Decades of the government helping the rich are coming home to roost.
President Donald Trump and Speaker of the House Paul Ryan last year. (Photo by SAUL LOEB/AFP/Getty Images)
It's not exactly a secret that the way America measures economic growth can leave regular people wondering why and how they're still struggling just to survive. Unemployment, as President Trump took care to remind us with another unhinged and hyperbolic tweet this week, is at an almost 50-year low. After a spectacular 2017 and iffy early stretch this year, the stock market is once again trading high. Banks just enjoyed their most profitable quarter ever, encouraging the chair of the Federal Reserve—Wall Street vet and Trump pick Jerome Powell—to declare the economy in "great shape" Wednesday, and even raise interest rates on the debt owed by millions of Americans. On the surface, things look good, right?
Maybe that's why a new report from the Low Income Housing Coalition, a liberal advocacy group working in partnership with Senator Bernie Sanders, landed with such a resounding thud Wednesday. The chief takeaway wasn't even the most breathtaking, even if it still felt like a gut punch: There is not a single county in America where someone earning minimum wage can afford to rent a two-bedroom apartment while working a normal 40-hour week. More shocking: You would have to work 122 hours a week for all 52 weeks of the year to afford rent on a two-bedroom at the national average rate on the federal minimum wage of $7.25. You don't need to be a democratic socialist firebrand or an advocate for the poor or even a policy wonk to see that something is deeply, deeply out of whack here.
Part of what's going on is that even as unemployment is extremely low and the macroeconomic picture looks rosy, actual workers' incomes aren't necessarily rising the way they should be. And as Eric Levitz noted at New York, inflation—now higher than it's been since 2012—is gobbling up any extra money that is being brought in these days by those who aren't extremely wealthy. Meanwhile, many Americans are spending whatever extra income they might be enjoying during these so-called boom times making a dent—and not necessarily a very large one—in their credit card debt. Their $40.3 billion in credit-card payments last quarter, according to MarketWatch, represented the second-biggest outlay toward digging themselves out of that hole since early 2009. The problem is that their new credit-card debt at the end of last year was the highest in a decade, at $91.6 billion.
More broadly, the divergence between the performance of the overall economy and the lot of the average American worker has exploded over the past few decades. Even if the economy really is humming on all cylinders right now, it's not exactly shocking that basic necessities like rent and escaping debt would still be out of reach for many Americans.
"We decided on all these policies that had the effect of redistributing income upward—that's a four decade long story," Dean Baker, co-founder of the left-leaning Center for Economic and Policy Research, told me. "You're not going to reverse that in two or three or four years."
And it's not like the Trump administration is actually trying to reverse it. The tax cuts passed last year represented an historic gift to the super-rich, and are sure to explode income inequality. When it comes to housing, traditionally a talisman of adulthood and maturity and independence, and often one of the largest expenses for individuals and families, looking to the overall inflation rate is misleading. Housing prices, especially but not exclusively in West Coast cities like San Francisco and Portland, are just getting more expensive, faster, than just about anything else.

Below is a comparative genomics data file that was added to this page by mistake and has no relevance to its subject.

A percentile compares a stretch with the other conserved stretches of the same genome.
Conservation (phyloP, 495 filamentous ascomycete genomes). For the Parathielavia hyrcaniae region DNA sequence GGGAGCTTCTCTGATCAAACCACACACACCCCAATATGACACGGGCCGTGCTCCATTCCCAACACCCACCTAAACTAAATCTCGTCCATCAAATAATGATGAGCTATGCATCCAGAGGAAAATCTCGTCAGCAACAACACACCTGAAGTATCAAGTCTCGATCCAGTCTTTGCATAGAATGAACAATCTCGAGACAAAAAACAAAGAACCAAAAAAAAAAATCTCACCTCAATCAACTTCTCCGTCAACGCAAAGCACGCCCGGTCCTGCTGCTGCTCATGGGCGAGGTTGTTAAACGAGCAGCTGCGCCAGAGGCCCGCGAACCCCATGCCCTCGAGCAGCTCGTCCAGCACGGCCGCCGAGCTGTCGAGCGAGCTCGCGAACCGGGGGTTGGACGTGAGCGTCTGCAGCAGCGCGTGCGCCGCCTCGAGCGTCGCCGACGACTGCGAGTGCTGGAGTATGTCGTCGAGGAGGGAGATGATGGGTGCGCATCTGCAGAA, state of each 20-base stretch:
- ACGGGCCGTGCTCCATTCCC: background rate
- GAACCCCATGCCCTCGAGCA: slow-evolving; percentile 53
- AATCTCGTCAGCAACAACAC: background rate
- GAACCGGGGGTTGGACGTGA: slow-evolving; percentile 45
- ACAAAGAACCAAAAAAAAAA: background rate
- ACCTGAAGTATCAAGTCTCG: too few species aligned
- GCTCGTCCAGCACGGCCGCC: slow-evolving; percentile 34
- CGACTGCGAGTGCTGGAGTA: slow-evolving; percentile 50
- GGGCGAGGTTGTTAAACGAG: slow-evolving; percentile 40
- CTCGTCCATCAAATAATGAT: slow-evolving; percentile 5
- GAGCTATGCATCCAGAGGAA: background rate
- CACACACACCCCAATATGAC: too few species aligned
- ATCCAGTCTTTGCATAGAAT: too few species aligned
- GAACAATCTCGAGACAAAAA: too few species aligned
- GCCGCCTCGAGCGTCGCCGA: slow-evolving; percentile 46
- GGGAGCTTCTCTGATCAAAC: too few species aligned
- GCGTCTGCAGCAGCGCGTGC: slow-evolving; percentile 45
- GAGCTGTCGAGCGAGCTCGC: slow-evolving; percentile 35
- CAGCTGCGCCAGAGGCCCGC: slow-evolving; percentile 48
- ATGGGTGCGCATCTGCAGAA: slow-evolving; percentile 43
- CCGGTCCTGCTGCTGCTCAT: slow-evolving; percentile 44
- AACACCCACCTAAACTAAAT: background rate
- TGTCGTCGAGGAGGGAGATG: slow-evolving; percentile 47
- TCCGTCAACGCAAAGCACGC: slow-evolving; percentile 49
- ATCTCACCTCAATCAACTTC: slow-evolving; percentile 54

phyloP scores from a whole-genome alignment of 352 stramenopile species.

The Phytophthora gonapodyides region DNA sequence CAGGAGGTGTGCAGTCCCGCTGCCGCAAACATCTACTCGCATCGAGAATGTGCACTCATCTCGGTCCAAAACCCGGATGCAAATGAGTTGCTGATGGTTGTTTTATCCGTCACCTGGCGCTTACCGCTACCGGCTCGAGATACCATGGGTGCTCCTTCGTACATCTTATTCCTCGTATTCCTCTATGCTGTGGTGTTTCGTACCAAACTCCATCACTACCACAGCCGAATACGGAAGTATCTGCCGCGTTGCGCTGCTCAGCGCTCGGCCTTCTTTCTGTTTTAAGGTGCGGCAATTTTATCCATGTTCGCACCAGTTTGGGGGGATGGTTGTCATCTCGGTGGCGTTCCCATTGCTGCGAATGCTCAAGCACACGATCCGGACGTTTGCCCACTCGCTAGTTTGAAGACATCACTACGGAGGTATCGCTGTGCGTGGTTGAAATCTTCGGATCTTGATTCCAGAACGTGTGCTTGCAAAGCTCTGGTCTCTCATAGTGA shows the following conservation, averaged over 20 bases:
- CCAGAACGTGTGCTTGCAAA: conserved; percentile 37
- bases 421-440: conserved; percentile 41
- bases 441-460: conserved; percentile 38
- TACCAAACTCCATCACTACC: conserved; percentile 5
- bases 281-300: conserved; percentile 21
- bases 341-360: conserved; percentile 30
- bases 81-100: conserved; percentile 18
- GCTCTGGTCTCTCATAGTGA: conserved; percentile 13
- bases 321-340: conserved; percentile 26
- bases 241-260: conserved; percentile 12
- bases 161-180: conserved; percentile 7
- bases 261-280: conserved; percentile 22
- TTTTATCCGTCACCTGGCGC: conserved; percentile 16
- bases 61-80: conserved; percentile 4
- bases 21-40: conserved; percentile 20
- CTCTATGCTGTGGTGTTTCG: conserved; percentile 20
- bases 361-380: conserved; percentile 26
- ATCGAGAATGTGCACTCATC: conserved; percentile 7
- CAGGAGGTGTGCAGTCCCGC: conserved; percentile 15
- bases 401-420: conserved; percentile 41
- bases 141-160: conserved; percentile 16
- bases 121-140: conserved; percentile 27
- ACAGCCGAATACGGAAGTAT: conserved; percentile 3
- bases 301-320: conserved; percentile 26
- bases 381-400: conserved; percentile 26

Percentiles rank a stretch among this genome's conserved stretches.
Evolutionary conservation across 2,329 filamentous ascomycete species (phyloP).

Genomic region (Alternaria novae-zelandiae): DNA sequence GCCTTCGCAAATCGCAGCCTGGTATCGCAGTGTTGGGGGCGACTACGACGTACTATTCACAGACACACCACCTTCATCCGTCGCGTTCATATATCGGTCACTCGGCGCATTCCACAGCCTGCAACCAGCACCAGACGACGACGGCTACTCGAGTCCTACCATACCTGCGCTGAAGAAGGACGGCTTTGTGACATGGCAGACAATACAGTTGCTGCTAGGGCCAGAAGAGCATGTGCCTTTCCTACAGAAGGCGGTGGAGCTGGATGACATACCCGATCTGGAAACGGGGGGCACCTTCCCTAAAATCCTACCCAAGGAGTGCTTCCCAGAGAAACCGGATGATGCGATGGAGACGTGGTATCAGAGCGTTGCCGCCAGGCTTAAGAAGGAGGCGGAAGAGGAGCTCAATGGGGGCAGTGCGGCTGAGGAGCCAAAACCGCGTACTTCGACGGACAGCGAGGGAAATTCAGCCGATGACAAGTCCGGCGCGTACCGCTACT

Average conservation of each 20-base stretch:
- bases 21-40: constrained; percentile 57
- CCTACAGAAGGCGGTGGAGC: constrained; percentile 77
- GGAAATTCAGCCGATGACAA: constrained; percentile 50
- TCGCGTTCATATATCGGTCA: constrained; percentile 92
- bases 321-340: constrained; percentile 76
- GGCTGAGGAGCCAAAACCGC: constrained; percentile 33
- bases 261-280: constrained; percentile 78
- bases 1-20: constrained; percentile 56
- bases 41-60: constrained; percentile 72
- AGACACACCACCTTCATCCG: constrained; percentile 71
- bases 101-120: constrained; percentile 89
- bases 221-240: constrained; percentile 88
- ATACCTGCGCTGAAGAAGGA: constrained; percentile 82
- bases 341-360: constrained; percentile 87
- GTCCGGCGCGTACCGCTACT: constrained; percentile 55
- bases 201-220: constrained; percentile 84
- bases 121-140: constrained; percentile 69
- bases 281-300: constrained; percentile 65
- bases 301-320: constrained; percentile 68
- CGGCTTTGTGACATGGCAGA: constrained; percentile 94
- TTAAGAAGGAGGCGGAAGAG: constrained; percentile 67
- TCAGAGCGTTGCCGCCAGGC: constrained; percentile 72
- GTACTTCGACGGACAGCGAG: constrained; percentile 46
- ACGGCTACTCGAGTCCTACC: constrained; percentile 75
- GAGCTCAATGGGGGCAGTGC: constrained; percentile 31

This is actually a relatively novel phenomenon.
"That hasn't generically been true—wasn't true in the 80s, wasn't particularly true in the 90s," Baker told me. "It's mostly been a very recent story. So if we talk about 2011 to the present, housing prices have—rental prices—have been outpacing the inflation rate."
One thing to keep in mind is that not everyone in America pays for rent solely with their wages—millions of us get help from the feds or other government entities. Or at least we have been. Ben Carson, Trump's housing secretary, recently proposed savage cuts to rental assistance for low-income people—effectively tripling their rent, as the Washington Post reported in April. A democracy that cared for its citizens might be able to fill the gap between a weak minimum wage and middling incomes generally and the high cost of living, but that's not the country we live in.
Looking ahead, there are some reasons for cautious optimism. Wages really have been increasing. Unemployment really is low, even if those numbers are misleading to some extent because many Americans dropped out of the workforce—that is, they stopped trying to find a job. Much of the rent explosion is confined to a handful of cities on the coasts, and there's hope that revitalizing (if also gentrifying) cities like Detroit might help ease some of the pressure on those elite housing markets. But the broader picture is a darker one.
"There are many places in this country where low-income people go through tremendous economic stress to afford housing," Jared Bernstein, an economist and senior fellow at the liberal-leaning Center on Budget and Policy Priorities who advised Vice President Joe Biden, told me. "I don't see that changing any time soon."
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